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How Weather Affects Oregon Wine: What You Can Expect From 1990-1999 Vintages

When you’re running to get out of the rain almost every day in spring or suffering through the heat during a long, humid summer, your thoughts may not immediately wander to how the weather will affect the taste of your evening glass of wine.

But it does.

Recently I had the privilege of trying 11 Pinot Noir wines that were produced from 1990–1999 and what I discovered about the weather’s impact on these vintages was eye-opening, revealing, inspiring and in many cases, quite delicious.

Jennifer Cossey

The conditions in 1990, for example, were colder than normal in December. These cooler temperatures carried over into early spring and caused damage to the new buds, which eventually led to short crops. Despite the low quantity of fruit, the resulting quality was high and producers felt that the wines were good to excellent. As I sampled Eyrie Vineyards 1990 Reserve Pinot Noir, I agreed. I found it to be bright and lively with notes of stewed rhubarb, fig, dried rose petals and orange peel. The wine was elegant on the palate with a little spice and tea on the finish. The 1990 is still showing remarkably well, which is an encouraging sign for the future of vintage-aged Oregon Pinots.

Though the year 1996 was characterized by rains late in the season, its timing didn’t have a dramatic effect on the already-ripe grapes. The Oregon rains did create lower than normal yields, but due to attentive vineyard practices by savvy vineyard managers, winemakers produced wines that showed richness, texture and weight. In my view, the wines from that year are still characterized by richness and an irresistible balance of fruit notes, as well as secondary earth, herb, savory spice and flower characters in the finish.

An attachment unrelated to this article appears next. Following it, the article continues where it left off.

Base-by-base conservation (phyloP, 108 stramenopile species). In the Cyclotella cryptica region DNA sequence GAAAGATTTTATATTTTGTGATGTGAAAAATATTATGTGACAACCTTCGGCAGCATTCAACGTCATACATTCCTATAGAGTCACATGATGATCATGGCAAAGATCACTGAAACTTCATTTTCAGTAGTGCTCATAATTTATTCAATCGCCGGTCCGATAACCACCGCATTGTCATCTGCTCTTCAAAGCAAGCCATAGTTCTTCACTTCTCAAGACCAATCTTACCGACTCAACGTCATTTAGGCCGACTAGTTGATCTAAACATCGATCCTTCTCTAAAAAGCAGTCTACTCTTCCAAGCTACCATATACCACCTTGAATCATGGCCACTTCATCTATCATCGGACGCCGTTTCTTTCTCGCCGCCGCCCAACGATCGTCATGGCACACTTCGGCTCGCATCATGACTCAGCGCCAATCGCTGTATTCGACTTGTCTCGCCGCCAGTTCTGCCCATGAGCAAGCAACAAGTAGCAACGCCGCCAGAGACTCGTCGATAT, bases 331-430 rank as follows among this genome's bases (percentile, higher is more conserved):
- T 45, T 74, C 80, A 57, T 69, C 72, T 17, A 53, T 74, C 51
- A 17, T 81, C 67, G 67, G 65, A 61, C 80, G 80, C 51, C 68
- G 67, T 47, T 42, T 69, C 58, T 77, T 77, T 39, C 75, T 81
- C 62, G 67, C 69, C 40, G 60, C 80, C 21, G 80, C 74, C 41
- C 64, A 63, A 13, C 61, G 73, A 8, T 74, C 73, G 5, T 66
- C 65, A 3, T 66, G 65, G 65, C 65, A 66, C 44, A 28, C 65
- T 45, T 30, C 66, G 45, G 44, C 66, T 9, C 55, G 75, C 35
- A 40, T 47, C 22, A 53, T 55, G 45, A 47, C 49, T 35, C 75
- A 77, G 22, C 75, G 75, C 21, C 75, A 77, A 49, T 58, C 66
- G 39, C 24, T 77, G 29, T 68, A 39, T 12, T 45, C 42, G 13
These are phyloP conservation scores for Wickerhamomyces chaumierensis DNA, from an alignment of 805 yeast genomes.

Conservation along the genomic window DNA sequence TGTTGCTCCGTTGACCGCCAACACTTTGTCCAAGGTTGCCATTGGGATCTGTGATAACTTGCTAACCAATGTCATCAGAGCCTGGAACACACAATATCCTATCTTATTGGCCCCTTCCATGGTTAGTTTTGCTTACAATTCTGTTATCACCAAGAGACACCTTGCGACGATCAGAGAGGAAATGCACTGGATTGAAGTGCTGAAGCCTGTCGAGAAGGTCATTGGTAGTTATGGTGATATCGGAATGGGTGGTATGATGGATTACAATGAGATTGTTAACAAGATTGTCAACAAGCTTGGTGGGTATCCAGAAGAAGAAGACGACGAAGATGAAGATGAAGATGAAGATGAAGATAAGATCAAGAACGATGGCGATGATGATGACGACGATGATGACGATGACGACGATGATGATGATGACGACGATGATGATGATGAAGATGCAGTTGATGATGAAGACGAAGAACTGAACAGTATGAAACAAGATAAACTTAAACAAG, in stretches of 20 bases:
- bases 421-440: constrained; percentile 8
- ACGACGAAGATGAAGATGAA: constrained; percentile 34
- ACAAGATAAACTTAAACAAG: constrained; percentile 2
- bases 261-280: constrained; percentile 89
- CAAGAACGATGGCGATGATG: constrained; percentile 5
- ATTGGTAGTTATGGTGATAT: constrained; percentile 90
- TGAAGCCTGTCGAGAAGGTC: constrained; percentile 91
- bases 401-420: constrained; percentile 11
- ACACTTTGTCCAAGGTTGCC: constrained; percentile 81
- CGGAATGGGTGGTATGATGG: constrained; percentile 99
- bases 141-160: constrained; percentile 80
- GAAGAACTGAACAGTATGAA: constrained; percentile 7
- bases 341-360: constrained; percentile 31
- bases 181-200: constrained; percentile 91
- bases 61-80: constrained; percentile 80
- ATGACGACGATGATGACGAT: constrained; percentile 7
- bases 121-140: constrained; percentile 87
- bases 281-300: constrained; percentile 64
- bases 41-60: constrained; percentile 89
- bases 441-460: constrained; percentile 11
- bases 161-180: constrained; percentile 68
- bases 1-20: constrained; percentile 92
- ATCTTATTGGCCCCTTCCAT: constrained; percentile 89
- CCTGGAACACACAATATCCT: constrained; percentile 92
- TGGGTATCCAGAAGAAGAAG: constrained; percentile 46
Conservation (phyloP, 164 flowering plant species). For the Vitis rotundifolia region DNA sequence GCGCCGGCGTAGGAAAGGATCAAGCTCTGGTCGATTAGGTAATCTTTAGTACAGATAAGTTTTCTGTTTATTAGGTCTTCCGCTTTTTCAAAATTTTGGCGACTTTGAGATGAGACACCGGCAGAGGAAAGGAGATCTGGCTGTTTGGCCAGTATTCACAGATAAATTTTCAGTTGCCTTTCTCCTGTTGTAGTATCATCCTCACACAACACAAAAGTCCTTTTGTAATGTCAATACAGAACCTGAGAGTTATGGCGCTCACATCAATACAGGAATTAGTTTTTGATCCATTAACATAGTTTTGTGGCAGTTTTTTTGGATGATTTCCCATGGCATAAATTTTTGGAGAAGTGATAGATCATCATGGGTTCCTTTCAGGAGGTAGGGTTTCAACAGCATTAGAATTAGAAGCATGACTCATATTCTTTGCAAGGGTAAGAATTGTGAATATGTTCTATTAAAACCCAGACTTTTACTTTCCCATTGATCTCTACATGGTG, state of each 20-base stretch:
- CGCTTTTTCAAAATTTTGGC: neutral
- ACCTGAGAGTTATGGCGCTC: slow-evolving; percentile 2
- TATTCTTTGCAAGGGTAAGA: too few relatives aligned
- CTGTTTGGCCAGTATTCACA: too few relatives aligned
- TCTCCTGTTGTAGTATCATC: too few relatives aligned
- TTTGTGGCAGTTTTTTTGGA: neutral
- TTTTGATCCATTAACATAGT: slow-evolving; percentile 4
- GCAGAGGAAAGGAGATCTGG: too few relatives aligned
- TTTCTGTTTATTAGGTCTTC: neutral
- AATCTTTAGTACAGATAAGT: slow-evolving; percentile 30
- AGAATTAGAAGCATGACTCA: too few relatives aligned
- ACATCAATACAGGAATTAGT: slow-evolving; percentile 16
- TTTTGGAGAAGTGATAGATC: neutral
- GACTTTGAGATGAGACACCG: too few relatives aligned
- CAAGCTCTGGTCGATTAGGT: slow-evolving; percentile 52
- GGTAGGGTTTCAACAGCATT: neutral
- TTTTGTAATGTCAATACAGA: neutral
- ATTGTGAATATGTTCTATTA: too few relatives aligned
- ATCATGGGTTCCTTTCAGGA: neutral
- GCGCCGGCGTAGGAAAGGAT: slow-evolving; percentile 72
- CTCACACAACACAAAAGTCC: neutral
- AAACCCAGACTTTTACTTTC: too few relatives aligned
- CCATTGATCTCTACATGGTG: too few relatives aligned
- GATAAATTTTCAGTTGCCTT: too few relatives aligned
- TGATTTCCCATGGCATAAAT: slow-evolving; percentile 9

Jennifer Cossey

1997 was considered the last of the rainy years for Oregon wines. July rains provided moisture and nutrients to many of the thirsty vineyards, but late rains during harvest encouraged many producers to thin their crops in order to increase quality and reduce mold. Although in some cases this led to under-ripe qualities in the finished wines, attentive producers were still able to make great wines. As I tasted the 1997 Ken Wright Guadalupe Vineyard Pinot Noir, I found it showed pretty notes of dried cherry, dried herbs and rose petals, sweet pipe tobacco and dried plum with an ethereal but still showy lightness to the palate.

Upon release, the 1998 Oregon wines were considered to be a triumph. 1998 was a warm leading to hot year with cooler weather early in the growing season that resulted in lower crop yields. A warm spike at harvest helped the grapes achieve full ripeness and created deeply extracted, tannic, rich and muscular wines that still seemed to have some time to develop in bottle. As I tasted the 1998 wines, I noticed they still expressed a hint of that heat on the nose with bright fruits and impressive continued aging potential. Comparisons have been drawn between 1998 and 2008 in that both vintages saw a warm kick right at harvest that elevated flavors, deepened the colors and made the wines quite drinkable early on while still maintaining acids and ageability. The wines we tried certainly had more time to go and I imagine that the 2008 vintage has a great deal of potential for aging into their late teens.

1999 was a cool growing season, with late bloom and a later than normal harvest. Consistent and slightly warmer weather at the end of the season helped fruit ripen and gentle winds swept away any late season moisture. Unpredictable weather loomed late in the season, making grape growers nervous. Some picked early and others waited it out with fine results. With that said, there can be some inconsistencies among wines from producer to producer, but again, good winemakers made good wine and the good ones were amazing. Bright acids and good structure still characterize the wines and I would wait a year or two more before revisiting them to give them more time to develop. Comparisons have been drawn between the 1999 vintage and 2010, and if that proves true, the 2010 wine in your cellar will be around for a long time to come and will give you pleasure every step of the way.

Sampling all of these great Pinot Noirs reminded me again that part of what’s special about Oregon wine is that no one vintage is exactly like another. Winemakers and growers need to adapt every year to the cards Mother Nature deals them, and we drinkers get something unique and brimming with personality every year because of it.

wine Oregon Pinot Noir

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